Judith Butler and Dima Khalidi speak with TRNN’s Sharmini Peries, about two reports released this week, on how Israel’s defenders use false charges of anti-semitisim, law suits, and official denunciations to limit debate on US Campuses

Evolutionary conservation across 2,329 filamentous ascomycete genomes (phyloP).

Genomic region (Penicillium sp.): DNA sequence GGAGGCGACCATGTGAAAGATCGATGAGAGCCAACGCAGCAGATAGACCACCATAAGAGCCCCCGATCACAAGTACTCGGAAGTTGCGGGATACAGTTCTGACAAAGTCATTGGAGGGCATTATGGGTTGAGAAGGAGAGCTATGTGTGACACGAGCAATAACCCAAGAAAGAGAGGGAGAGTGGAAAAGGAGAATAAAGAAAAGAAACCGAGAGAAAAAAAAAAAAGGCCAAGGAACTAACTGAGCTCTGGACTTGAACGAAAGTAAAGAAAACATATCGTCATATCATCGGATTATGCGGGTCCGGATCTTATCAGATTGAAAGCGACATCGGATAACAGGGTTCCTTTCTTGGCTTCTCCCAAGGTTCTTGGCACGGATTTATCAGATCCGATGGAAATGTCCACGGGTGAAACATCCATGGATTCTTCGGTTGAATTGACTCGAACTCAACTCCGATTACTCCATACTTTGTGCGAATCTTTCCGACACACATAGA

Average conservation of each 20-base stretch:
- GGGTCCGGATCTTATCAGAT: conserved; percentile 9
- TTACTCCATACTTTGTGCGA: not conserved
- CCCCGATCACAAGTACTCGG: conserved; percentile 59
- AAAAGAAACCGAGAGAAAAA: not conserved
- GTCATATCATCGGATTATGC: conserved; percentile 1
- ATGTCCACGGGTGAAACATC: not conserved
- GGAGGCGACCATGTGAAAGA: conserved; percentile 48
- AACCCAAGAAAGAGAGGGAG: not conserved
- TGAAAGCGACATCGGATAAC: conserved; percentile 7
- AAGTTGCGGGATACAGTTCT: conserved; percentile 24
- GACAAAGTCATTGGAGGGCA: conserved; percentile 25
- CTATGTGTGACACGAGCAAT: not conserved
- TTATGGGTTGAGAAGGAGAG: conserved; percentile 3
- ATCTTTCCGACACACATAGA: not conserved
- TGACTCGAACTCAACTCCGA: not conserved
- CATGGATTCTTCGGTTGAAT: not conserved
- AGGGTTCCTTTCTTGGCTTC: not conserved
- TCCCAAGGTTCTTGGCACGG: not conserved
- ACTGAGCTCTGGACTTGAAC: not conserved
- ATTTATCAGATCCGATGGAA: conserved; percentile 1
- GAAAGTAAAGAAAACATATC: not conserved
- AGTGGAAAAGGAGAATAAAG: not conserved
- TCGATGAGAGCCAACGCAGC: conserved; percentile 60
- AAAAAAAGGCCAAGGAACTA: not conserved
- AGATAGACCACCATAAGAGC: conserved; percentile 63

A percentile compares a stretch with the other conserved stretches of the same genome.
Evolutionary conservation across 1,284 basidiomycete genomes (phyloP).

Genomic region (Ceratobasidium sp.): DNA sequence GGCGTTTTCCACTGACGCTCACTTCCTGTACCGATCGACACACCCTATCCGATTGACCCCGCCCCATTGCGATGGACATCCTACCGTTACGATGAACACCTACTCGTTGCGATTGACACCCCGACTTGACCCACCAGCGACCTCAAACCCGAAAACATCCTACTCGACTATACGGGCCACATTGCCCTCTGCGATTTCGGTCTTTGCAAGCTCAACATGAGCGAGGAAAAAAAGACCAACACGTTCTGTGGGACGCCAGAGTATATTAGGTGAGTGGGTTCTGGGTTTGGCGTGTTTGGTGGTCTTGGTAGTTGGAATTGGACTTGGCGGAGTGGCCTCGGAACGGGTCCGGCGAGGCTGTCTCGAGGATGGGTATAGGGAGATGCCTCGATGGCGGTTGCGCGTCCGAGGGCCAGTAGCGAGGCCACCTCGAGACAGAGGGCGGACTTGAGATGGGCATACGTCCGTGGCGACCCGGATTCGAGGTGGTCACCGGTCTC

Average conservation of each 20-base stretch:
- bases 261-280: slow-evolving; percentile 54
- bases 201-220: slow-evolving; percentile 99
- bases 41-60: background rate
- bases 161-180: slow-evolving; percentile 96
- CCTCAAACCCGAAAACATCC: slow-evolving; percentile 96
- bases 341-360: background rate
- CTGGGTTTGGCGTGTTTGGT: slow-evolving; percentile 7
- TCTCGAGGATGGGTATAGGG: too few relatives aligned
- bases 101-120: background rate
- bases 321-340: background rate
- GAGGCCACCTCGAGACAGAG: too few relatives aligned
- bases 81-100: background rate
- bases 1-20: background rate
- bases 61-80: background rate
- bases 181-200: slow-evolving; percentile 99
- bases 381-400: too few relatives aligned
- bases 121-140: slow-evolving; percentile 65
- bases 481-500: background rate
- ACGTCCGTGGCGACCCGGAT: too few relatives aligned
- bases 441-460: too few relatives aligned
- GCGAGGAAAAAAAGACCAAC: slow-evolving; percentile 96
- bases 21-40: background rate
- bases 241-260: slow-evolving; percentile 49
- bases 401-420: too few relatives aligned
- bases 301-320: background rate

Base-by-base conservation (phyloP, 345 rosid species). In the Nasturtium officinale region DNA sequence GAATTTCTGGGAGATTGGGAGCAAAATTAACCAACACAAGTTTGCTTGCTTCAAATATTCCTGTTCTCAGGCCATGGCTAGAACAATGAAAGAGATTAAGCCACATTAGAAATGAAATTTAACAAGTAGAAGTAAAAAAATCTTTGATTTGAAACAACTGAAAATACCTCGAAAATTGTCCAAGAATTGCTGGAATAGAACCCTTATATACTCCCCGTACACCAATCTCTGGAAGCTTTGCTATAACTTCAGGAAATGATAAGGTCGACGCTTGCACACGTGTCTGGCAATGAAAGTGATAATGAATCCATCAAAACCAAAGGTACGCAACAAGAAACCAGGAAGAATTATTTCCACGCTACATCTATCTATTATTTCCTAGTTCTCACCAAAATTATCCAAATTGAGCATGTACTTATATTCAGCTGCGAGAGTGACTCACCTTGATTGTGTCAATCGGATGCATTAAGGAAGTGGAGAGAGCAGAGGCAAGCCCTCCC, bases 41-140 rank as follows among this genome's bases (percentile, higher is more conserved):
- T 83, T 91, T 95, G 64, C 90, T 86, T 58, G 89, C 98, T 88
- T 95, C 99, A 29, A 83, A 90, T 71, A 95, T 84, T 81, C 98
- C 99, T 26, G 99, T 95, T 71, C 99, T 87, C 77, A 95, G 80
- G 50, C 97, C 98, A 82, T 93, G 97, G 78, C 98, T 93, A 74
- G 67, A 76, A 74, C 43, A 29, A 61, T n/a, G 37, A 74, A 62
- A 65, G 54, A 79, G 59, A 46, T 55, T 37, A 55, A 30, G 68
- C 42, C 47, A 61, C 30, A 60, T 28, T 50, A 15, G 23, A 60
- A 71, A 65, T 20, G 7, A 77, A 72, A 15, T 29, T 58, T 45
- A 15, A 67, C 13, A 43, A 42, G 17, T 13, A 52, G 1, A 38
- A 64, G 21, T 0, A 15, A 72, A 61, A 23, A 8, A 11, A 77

SHARMINI PERIES, EXEC. PRODUCER, TRNN: Welcome to the Real News Network. I’m Sharmini Peries coming to you from Baltimore. Over the last ten years there has been a growing resistance in the U.S. to Israel’s violation of human rights, growing settlements and walls, and denial of land, livelihood and economic development of Palestinians. Add to all of this the military operation launch by Israel between July 8 and August 26 of 2014. Palestinians now refer to this as 50 days of death and destruction by Israel. According to the United Nations high commissioner for refugees at least 2,131 Palestinians were killed in Gaza as a result of Israel’s Operation Protective Edge. At least 1,473 of the dead were civilians, including 501 children and 257 women. The resistance to all of this in the U.S. is a growing movement nationwide, particularly on college campuses where many young Arab students are coming of age and acquiring consciousness about the politics of the region. This movement has taken on a life on college campuses, criticizing the Israeli government’s continued assault on the people of Palestine, constituted by Arabs and a growing number of Jewish Americans. Campus groups have called on their universities to divest from companies that do business with Israeli corporations. The result, according to two reports released this week, is harassment, charges of anti-semitism, intimidation, and even job loss and prevention of advancement for those who publicly speak out. One report, titled The Palestine Exception to Free Speech: A Movement Under Attack in the U.S., details 152 incidents of censorship, punishment, and sanctions in 2014 alone against pro-Palestine groups, and 150 incidents and 33 requests for assistance in anticipation of potential suspension. The second report, released by the advocacy group Jewish Voices for Peace, is titled Stifling Dissent: How Israel’s Defenders Use False Charges of Anti-Semitism to Limit the Debate Over Israel On Campus. To discuss all of this I am joined by two guests, Dima Khalidi and Judith Butler. Joining us from Chicago is Dima Khalidi. She is the founder and director of Palestine Solidarity Legal Support and cooperating council with the Center for Constitutional Rights. And joining us from Berkeley, California is Judith Butler. She is the Maxine Elliott Professor of comparative literature and critical theory at UC Berkeley, and the author on several books on gender, sexuality, politics, and ethics. She is also on the advisory board on academic freedom of Jewish Voices for Peace. I thank you both for joining me today. So Dima, let me start with you. Was there any one incident that propelled you into doing this report? And if so, what was it? KHALIDI: Well, there have been many incidents, actually. You know, Palestine Legal was founded in 2012 as a result of a number of high-profile incidents that we saw, including the prosecution and conviction of ten students at the University of California Irvine for protesting a speech by the Israeli ambassador. A kind of unprecedented criminal prosecution for expressing views at a public lecgture. So before the establishment of Palestine Legal we were seeing a rise in these kinds of incidents of suppression of Palestine advocacy, especially on campuses. And since we were established we have responded to nearly 300–this is just in the last 18 months, in fact, between January 2014 and June 2015, we’ve responded to nearly 300 incidents of suppression on about 65 college campuses, and you know, 24 different states. So it really is a widespread problem. It’s not just a few isolated incidents we’re seeing. You know, I think several incidents in the last couple of years stand out. And they really illustrate the range of tactics that are being used against Palestine solidarity activists in order to silence them. And one that stands out, I think, is the case of Northeastern students, who, you know, were distributing flyers in the dorms. And you know, as a result they were visited by the campus police and called by the police and interrogated. Their group was suspended. Several students were disciplined. So we’re seeing these kinds of disproportionate punishments of students and others, and censorship of people who are expressing views on Palestine because there’s a lot of backlash from groups in this country that do not want that view to be aired. And so they’re engaging in a number of tactics to make sure that, that that doesn’t happen. And part of that is by pressuring universities and other institutions to cancel events, or to punish student activities and to fire professors. It’s happened with Steven Salaita only last fall. You know, he, he lost a, his career has been ruined because of complaints about his tweets on the assaults, the Israeli assaults on Gaza. So, so the effects are real for people here. PERIES: Judith, the Stifling Dissent, the report done by Jewish Voices for Peace, what are the types of incidences or suppression here that are, you know, categorically that led you to issue such a report? JUDITH BUTLER: Yes, well, first let me just say that I think Jewish Voices for Peace is enormously pleased to be publishing its report at the same time that Palestine Legal publishes its, its report. And I think these two reports should be read together, and they should–they should be understood as an indication of a, of a, of a growing indignation on the part of many people concerned with campus politics and academic freedom. With these tactics of intimidation, and in my view and the view of the report, really, there are kind of four general areas of concern. One is intimidation, the intimidation of students, undergraduates, graduates. Intimidation of faculty, especially contingent faculty and nontenured faculty. Censorship of intervention into the curriculum we teach them, books we, we teach, and sometimes also not allowing faculty or activists to speak on campus when their views don’t coincide with mainstream Zionist understandings of the state of Israel and Palestine. I think there’s also, in addition to intimidation and censorship, there is another way to limit debate, which is simply to say, as Hillel does, any speaker who doesn’t actually defend the same view of Zionism that they hold to is not welcome at Hillel. So those students, mainly Jewish students who come to Hillel to understand their world and to understand Jewish values, are not allowed to actually hear a variety of viewpoints about Zionism at, at Hillel itself. Why, why–why wouldn’t Hillel be a place that invites an open and robust debate? So what we’ve seen is the production of Open Hillel, a group of students who had to, to break off from Hillel because it limited debate so severely. And lastly, of course, we’re also seeing forms of retaliation. Some of them are implicit. Young faculty members or graduate students who take certain kinds of critical positions on the state of Israel are being threatened with the loss of job, we did see that in the Steven Salaita case. They’re being threatened with, with, with professional devastation and limitation. And also some state assemblies are now under pressure trying to pass alws that retaliate against individuals or institutions that have supported the Boycott, Divestment, and Sanctions movement. All of, all of these are, are issues of great concern. PERIES: And Judith, how broad is the fight against the Palestinian free speech here in the, on campuses? Because we now see that it’s not just limited to campuses, it’s also taken off a new life in terms of the divestment campaign in state governments. BUTLER: I’m not sure now many people it represents. But I think that it’s very forceful. The, the state of Israel has, has put a fair amount of money into its current campaign to fight what it calls the delegitimation of the state of Israel. It seems to me that open debate on Israeli policy or even open debate on Zionism is not the same as delegitimation. I mean, if the state understands itself as legitimate it can enter that debate and say, we’re legitimate. And certainly legitimacy’s not the only question that’s being raised by, by many of the people who are targeted with censorship and intimidation. But there are groups like the AMCHA Initiative, we don’t know how large they are. They don’t really publish their, their membership, if they have a membership. But their tactics are forceful, you know. Blacklisting. Making a list of students, faculty, who have supported Boycott, Divestment and Sanctions, or have refused to oppose it. What is, what’s the, what’s the point of a, of a blacklist? The whole point of a blacklist is to tell future employers that these people are a problem. Or a group like Stand With Us, which understands itself as doing advocacy work for the state of Israel, it takes an active stance against J Street, which is actually for the most part a Zionist organization which has some criticisms of the state of Israel. Actually calls itself pro-Israel. The language I don’t really understand. It sounds like football. But in any case they, members of Stand With Us violently assaulted Jewish Voice for Peace members in Berkeley at a divestment hearing in 2010. And then there, there are other groups as well that, that tend to characterize Muslim student associations as terrorist. So this kind of, of really appalling language and irresponsible speech and retaliatory methods and intimidation techniques are, are becoming quite common. I don’t–they’re strong in the sense that they cause a scandal and they do frighten administrators. But I’m not sure how much, how many people actually are behind these efforts. I think it’s a good question. PERIES: Now, how much of this campaign against Palestinian free speech is rooted back to the state of Israel? KHALIDI: Well, we don’t know exactly. But we, as you said, there have been reports that the, the government of Israel is, is putting money, resources towards this. The, the prime minister himself has, has said that they, that the state will work to, to engage in lawfare against those who are advocating for Palestinian rights, especially through Boycott, Divestment and Sanctions. And you know we, we also know that there are connections between certain Israel advocacy groups that are engaging in these tactics and the state of Israel. So–and organizing, an organization like Shurat HaDin, the Israel Law Center, which is behind a lot of litigation and lawsuit threats here and around the world. We saw they, they have threatened the American Studies association with a lawsuit, as well as others. We, we know that there are connections between them and, and the Israeli state as well. That they may even be taking direction from, from the state of Israel. So the connections are there. There’s also evidence that Stand With Us has close connections with the state of Israel. So they’re undeniable, the depth of them I think is not fully known. PERIES: Now, Judith, we know that the boycott and divestment movement and the resistance on campus has grown. In the past sort of, such resistance movements focused on AIPAC as an organization. What other organizations are in existence that is doing this counter-campaign? BUTLER: I think we are moving into a kind of McCarthyism, or we have already moved. It seems to me that, that many of the people who defended the, the firing of Steven Salaita did so precisely on ideological grounds. They, they didn’t like his point of view and they also presumed they knew what his point of view was. And that was a, that was a non-hiring, or a firing really, that was based on a kind of panicked understanding of his views. But the truth is is that people have been arguing about boycotts for a very long time. Divestment, sanctions, these are–these are established methods and they belong to a nonviolent, a nonviolent movement that’s seeking broad freedoms and justice for the people of Palestine. One can be for it, one can be against it. But it’s properly part of debate in any democratic society. And to try to shut it down and to scare people into thinking that their lives will be ruined and their professional prospects ruined is really, I think, not only an abrogation of basic principles of freedom of expression and freedom of association, but it’s an active, an active practice of censorship that should be imposed on both legal and political grounds. PERIES: And Dima, of the 152 incidences of censorship, punishment, sanctions that you have documented, and this has been over the period of 2014, against pro-Palestinian groups, how many of them are as severe as Salaita’s case? KHALIDI: Salaita’s case is, is one of the more severe that we’ve seen in terms of repercussions for faculty, certainly. But, but we see on a daily basis the kind of, the same kind of effect that, that the case, Salaita’s case has had. Where faculty are intimidated or are, you know, silenced because of their views. We have seen a couple of other cases of faculty being terminated, certainly being attacked for their courses or, or programs that they’ve put on. You know, the Middle East Studies Association, the Middle East studies programs have been attacked. You know, there’s–there’s been an attack on the funding, federal funding for Middle East studies programs, claiming that they are not balanced and that they violate, violate certain laws, which is not the case, certainly. So we’re seeing broad-based attacks. The kinds of cases we deal with are also, you know, there’s, it’s a progressive situation. So we see a lot of pressure being put on universities after a student group does an action, for example. We see a complaint, we saw several complaints to the Department of Education about Palestine activism on campuses. And while these complaints were dismissed ultimately, there were investigations that were open for years. And it resulted in another tactic that we’re seeing, which are a number of bureaucratic barriers being placed to prevent students from organizing. Security fees being imposed on them before they have an event. You know, being called in to the administration to discuss what they are going to say, to give lists of their membership. To, you know, give them scripts of their mock checkpoints on campuses. So, so the effects are more than just, you know, people losing their jobs. It’s a matter of student activists and other, others who are made to feel like what they’re doing is wrong, criminal somehow. And, and then we see a lot of law enforcement scrutiny as well being put on them. So you know, these, these accusations of anti-semitism, of terrorism, are really troubling. There’s really a range of, of tactics that are being used here. And their effects also range. But there’s, it’s, it’s really disturbing how, how much of this we’re seeing. And you know, even if, if it’s not a firing it’s, it has a real effect on people. PERIES: Judith, how does Jewish Voices for Peace actually advise people how to deal with this false accusation of anti-semitism? BUTLER: Well, I think that the main, main point that Jewish Voice for Peace has communicated on this issue is that to criticize the state of Israel for its policy on Palestine, which would include its occupation, which would include the siege of Gaza, which would include the dispossession of Palestinians in ’48 and then again in the, in the last many decades every time new, new borders were drawn. To, to offer those kinds of criticisms is certainly not anti-semitic. One is not attacking the Jewish people. One is not making any claims about who the Jewish people are. One is, one is–one is criticizing a state for unjust policies. And one is criticizing a state for an ongoing subjugation of a minority population that is, is and is not within its national boundaries. So we, we really need to continue to understand that legitimate criticism on the, on, on very basic democratic principles like equality, like freedom, like freedom from subjugation, I mean, all of these–all of these are issues that, that many Jewish people on the left have been struggling for for centuries. So you know, why, why would it be anti-semitic to struggle for freedom or to, or to criticize a state for the illegitimate restriction on freedom, the illegitimate restriction on citizenship and on mobility? So I think we need to disarticulate those two. I, I think there’s a great fear of being accused of anti-semitism. Many Jewish people also mute their own criticisms of, of Israel, because they’re afraid of being accused of self-hated, or they’re being accused of collaboration with anti-semitism. But many Jews are not in, in, in agreement with the state of Israel. The Pew Center published an, a very interesting poll that suggested that the majority of Jews in the United States don’t have strong feelings about Israel. So–and then the rest of us obviously arguing with one another. I don’t know any Jewish dinner table where that argument isn’t happening. So you know, we’re–we’re a diverse and complex people with many political points of view. I don’t think you can say that the state of Israel adequately or fully represents the views of the Jewish people, it’s simply not true. PERIES: And Dima, the last word to you. One of the things cited in the report is the ways in which legislation is being used in order to stifle free speech. Can you elaborate on that? KHALIDI: Yeah. We’ve seen, certainly since the American Studies Association passed a resolution to endorse the academic boycott of Israeli academic institutions in December of 2013, we saw a wave of legislation that directly attacked BDS and the academic boycott in particular. So in, in 2014 we saw about 11 such pieces of legislation being introduced. And you know, with a lot of opposition to this legislation, the bills that–the bills that were introduced did not pass. And a lot of these bills actually tried to defund universities that subsidize associations like the ASA, and that, you know, endorse the boycott. So you know, such a clearly unconstitutional bill did not pass muster in, in several states where it was introduced. We’ve also seen a number of nonbinding resolutions that have been introduced that condemn the academic boycott, that say it’s anti-semitic. That, you know, profess their undying loyalty to the state of Israel, and, and so many of those have passed, often unanimously, in state legislatures. And we’re, we’ve seen more of that this year, and there is a promise of more to come. In Illinois a bill passed that actually forces the state pension system to divest from companies that boycott Israel. So we’re expecting more legislation like this, that basically, you know, imposes the state’s view of this issue on people. And it’s troubling. It has a serious chilling effect, and you know, it raises serious constitutional questions as well. So we’ve seen, there’s a bill pending in Pennsylvania as well that tries to defund universities. So this is a broad-based attack. We saw Sheldon Adelson–Adelson himself pledge millions of dollars to, to combat BDS and, and Palestine activism in general. And you know, he, he has said that much of that will go towards lawfare, towards lawsuits, legislation directly attacking the BDS movement. So, so we’re expecting more of this. And it’s a really troubling trend. But we do know that in this country that the right to boycott is, is protected by the First Amendment. It’s very clear, you know, given the history of, of social justice boycotts in this country, the civil–from the civil rights era. This is, this is a constitutionally protected speech activity and associational activity. So there’s, there’s only so much impact that, that this legislation can have without violating First Amendment rights. And, and so it’s very clear that people should not, should understand that this doesn’t affect their right to advocate for BDS. And you know, that the impact is really more of the chilling effect that these things have and the pronouncements of state policy here. PERIES: Dima Khalidi and Judith Butler, I thank you both for joining us today. KHALIDI: Thank you for having me. BUTLER: Thank you very much. PERIES: And thank you for joining us on the Real News Network.